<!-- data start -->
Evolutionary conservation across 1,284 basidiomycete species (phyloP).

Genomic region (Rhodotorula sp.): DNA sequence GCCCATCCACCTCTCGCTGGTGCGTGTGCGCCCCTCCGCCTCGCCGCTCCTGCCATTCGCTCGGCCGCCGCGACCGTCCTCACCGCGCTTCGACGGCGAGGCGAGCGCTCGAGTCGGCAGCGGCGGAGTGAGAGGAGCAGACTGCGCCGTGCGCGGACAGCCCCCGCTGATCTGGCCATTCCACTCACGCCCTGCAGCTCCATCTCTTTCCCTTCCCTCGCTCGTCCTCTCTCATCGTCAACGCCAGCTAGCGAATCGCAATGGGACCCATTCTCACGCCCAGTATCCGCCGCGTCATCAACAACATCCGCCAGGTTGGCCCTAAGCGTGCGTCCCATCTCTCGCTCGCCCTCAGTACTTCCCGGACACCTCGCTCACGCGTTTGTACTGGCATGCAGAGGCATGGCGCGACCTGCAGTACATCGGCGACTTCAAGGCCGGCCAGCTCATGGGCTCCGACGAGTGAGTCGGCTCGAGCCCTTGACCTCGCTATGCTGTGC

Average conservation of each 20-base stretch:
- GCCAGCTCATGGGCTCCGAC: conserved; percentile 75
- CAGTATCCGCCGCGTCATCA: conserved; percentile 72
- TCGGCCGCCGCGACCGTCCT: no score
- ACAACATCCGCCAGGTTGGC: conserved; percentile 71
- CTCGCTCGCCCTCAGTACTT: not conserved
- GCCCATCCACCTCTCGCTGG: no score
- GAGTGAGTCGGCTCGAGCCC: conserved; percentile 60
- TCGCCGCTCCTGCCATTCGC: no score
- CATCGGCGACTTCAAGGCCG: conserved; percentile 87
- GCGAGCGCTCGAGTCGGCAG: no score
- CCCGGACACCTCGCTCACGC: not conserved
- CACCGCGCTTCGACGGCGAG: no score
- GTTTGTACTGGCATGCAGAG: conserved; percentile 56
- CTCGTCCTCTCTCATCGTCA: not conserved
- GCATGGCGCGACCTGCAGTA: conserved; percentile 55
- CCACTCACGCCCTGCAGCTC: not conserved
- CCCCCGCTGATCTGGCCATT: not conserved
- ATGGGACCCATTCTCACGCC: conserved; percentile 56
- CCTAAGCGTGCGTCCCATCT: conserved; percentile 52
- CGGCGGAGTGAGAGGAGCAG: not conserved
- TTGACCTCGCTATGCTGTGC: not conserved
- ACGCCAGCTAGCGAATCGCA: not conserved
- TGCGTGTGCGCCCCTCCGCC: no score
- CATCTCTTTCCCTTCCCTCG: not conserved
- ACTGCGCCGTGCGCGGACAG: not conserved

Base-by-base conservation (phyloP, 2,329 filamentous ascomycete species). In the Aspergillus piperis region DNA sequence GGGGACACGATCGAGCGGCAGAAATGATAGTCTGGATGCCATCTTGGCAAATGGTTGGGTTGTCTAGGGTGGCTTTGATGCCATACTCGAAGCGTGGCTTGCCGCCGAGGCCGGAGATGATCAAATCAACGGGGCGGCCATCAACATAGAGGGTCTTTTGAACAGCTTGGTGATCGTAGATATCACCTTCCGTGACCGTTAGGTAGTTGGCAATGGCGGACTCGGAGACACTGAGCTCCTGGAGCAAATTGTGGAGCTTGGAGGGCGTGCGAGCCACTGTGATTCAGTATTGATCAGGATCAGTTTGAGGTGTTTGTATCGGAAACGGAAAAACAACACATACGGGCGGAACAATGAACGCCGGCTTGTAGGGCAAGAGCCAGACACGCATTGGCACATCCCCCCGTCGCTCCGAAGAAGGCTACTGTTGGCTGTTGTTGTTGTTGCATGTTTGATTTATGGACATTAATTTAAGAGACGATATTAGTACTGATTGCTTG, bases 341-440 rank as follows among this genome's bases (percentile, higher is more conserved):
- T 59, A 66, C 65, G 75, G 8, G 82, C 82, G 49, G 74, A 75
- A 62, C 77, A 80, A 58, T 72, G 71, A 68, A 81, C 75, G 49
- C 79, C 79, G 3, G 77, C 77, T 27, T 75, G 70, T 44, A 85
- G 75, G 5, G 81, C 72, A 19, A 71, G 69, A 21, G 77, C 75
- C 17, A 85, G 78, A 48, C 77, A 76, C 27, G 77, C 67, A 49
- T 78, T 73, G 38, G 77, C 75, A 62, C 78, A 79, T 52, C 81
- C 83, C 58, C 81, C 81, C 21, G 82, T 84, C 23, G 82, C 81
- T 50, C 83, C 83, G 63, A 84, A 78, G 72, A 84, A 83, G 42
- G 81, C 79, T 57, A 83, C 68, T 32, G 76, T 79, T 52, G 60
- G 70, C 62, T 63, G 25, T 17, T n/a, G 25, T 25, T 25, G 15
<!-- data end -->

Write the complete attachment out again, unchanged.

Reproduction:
Evolutionary conservation across 1,284 basidiomycete species (phyloP).

Genomic region (Rhodotorula sp.): DNA sequence GCCCATCCACCTCTCGCTGGTGCGTGTGCGCCCCTCCGCCTCGCCGCTCCTGCCATTCGCTCGGCCGCCGCGACCGTCCTCACCGCGCTTCGACGGCGAGGCGAGCGCTCGAGTCGGCAGCGGCGGAGTGAGAGGAGCAGACTGCGCCGTGCGCGGACAGCCCCCGCTGATCTGGCCATTCCACTCACGCCCTGCAGCTCCATCTCTTTCCCTTCCCTCGCTCGTCCTCTCTCATCGTCAACGCCAGCTAGCGAATCGCAATGGGACCCATTCTCACGCCCAGTATCCGCCGCGTCATCAACAACATCCGCCAGGTTGGCCCTAAGCGTGCGTCCCATCTCTCGCTCGCCCTCAGTACTTCCCGGACACCTCGCTCACGCGTTTGTACTGGCATGCAGAGGCATGGCGCGACCTGCAGTACATCGGCGACTTCAAGGCCGGCCAGCTCATGGGCTCCGACGAGTGAGTCGGCTCGAGCCCTTGACCTCGCTATGCTGTGC

Average conservation of each 20-base stretch:
- GCCAGCTCATGGGCTCCGAC: conserved; percentile 75
- CAGTATCCGCCGCGTCATCA: conserved; percentile 72
- TCGGCCGCCGCGACCGTCCT: no score
- ACAACATCCGCCAGGTTGGC: conserved; percentile 71
- CTCGCTCGCCCTCAGTACTT: not conserved
- GCCCATCCACCTCTCGCTGG: no score
- GAGTGAGTCGGCTCGAGCCC: conserved; percentile 60
- TCGCCGCTCCTGCCATTCGC: no score
- CATCGGCGACTTCAAGGCCG: conserved; percentile 87
- GCGAGCGCTCGAGTCGGCAG: no score
- CCCGGACACCTCGCTCACGC: not conserved
- CACCGCGCTTCGACGGCGAG: no score
- GTTTGTACTGGCATGCAGAG: conserved; percentile 56
- CTCGTCCTCTCTCATCGTCA: not conserved
- GCATGGCGCGACCTGCAGTA: conserved; percentile 55
- CCACTCACGCCCTGCAGCTC: not conserved
- CCCCCGCTGATCTGGCCATT: not conserved
- ATGGGACCCATTCTCACGCC: conserved; percentile 56
- CCTAAGCGTGCGTCCCATCT: conserved; percentile 52
- CGGCGGAGTGAGAGGAGCAG: not conserved
- TTGACCTCGCTATGCTGTGC: not conserved
- ACGCCAGCTAGCGAATCGCA: not conserved
- TGCGTGTGCGCCCCTCCGCC: no score
- CATCTCTTTCCCTTCCCTCG: not conserved
- ACTGCGCCGTGCGCGGACAG: not conserved

Base-by-base conservation (phyloP, 2,329 filamentous ascomycete species). In the Aspergillus piperis region DNA sequence GGGGACACGATCGAGCGGCAGAAATGATAGTCTGGATGCCATCTTGGCAAATGGTTGGGTTGTCTAGGGTGGCTTTGATGCCATACTCGAAGCGTGGCTTGCCGCCGAGGCCGGAGATGATCAAATCAACGGGGCGGCCATCAACATAGAGGGTCTTTTGAACAGCTTGGTGATCGTAGATATCACCTTCCGTGACCGTTAGGTAGTTGGCAATGGCGGACTCGGAGACACTGAGCTCCTGGAGCAAATTGTGGAGCTTGGAGGGCGTGCGAGCCACTGTGATTCAGTATTGATCAGGATCAGTTTGAGGTGTTTGTATCGGAAACGGAAAAACAACACATACGGGCGGAACAATGAACGCCGGCTTGTAGGGCAAGAGCCAGACACGCATTGGCACATCCCCCCGTCGCTCCGAAGAAGGCTACTGTTGGCTGTTGTTGTTGTTGCATGTTTGATTTATGGACATTAATTTAAGAGACGATATTAGTACTGATTGCTTG, bases 341-440 rank as follows among this genome's bases (percentile, higher is more conserved):
- T 59, A 66, C 65, G 75, G 8, G 82, C 82, G 49, G 74, A 75
- A 62, C 77, A 80, A 58, T 72, G 71, A 68, A 81, C 75, G 49
- C 79, C 79, G 3, G 77, C 77, T 27, T 75, G 70, T 44, A 85
- G 75, G 5, G 81, C 72, A 19, A 71, G 69, A 21, G 77, C 75
- C 17, A 85, G 78, A 48, C 77, A 76, C 27, G 77, C 67, A 49
- T 78, T 73, G 38, G 77, C 75, A 62, C 78, A 79, T 52, C 81
- C 83, C 58, C 81, C 81, C 21, G 82, T 84, C 23, G 82, C 81
- T 50, C 83, C 83, G 63, A 84, A 78, G 72, A 84, A 83, G 42
- G 81, C 79, T 57, A 83, C 68, T 32, G 76, T 79, T 52, G 60
- G 70, C 62, T 63, G 25, T 17, T n/a, G 25, T 25, T 25, G 15